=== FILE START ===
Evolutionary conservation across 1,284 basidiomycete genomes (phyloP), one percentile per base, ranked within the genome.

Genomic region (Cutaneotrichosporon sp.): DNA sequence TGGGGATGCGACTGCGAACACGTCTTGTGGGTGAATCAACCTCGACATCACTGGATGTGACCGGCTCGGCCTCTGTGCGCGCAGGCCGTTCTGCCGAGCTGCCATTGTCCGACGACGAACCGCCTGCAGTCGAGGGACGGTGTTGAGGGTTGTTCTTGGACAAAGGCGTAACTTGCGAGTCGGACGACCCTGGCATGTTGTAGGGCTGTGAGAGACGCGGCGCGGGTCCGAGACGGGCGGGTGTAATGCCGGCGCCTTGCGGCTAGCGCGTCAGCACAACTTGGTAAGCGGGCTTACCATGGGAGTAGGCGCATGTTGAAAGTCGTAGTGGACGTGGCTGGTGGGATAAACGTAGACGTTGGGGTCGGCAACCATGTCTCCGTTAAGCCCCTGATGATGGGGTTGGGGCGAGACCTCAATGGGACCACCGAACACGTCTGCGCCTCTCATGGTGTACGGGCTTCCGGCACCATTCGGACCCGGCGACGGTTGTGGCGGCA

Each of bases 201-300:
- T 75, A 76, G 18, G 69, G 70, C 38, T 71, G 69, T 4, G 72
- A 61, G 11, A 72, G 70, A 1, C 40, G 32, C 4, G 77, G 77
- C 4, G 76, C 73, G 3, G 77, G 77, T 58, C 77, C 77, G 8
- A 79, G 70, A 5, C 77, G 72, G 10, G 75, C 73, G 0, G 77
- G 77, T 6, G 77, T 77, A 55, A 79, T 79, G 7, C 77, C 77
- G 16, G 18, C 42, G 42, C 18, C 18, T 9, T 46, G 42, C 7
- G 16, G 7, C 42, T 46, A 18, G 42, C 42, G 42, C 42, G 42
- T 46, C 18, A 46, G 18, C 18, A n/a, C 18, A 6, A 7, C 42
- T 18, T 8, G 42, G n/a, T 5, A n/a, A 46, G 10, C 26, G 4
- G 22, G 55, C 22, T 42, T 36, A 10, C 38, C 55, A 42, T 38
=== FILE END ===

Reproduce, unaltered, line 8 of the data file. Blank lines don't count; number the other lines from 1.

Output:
- G 77, T 6, G 77, T 77, A 55, A 79, T 79, G 7, C 77, C 77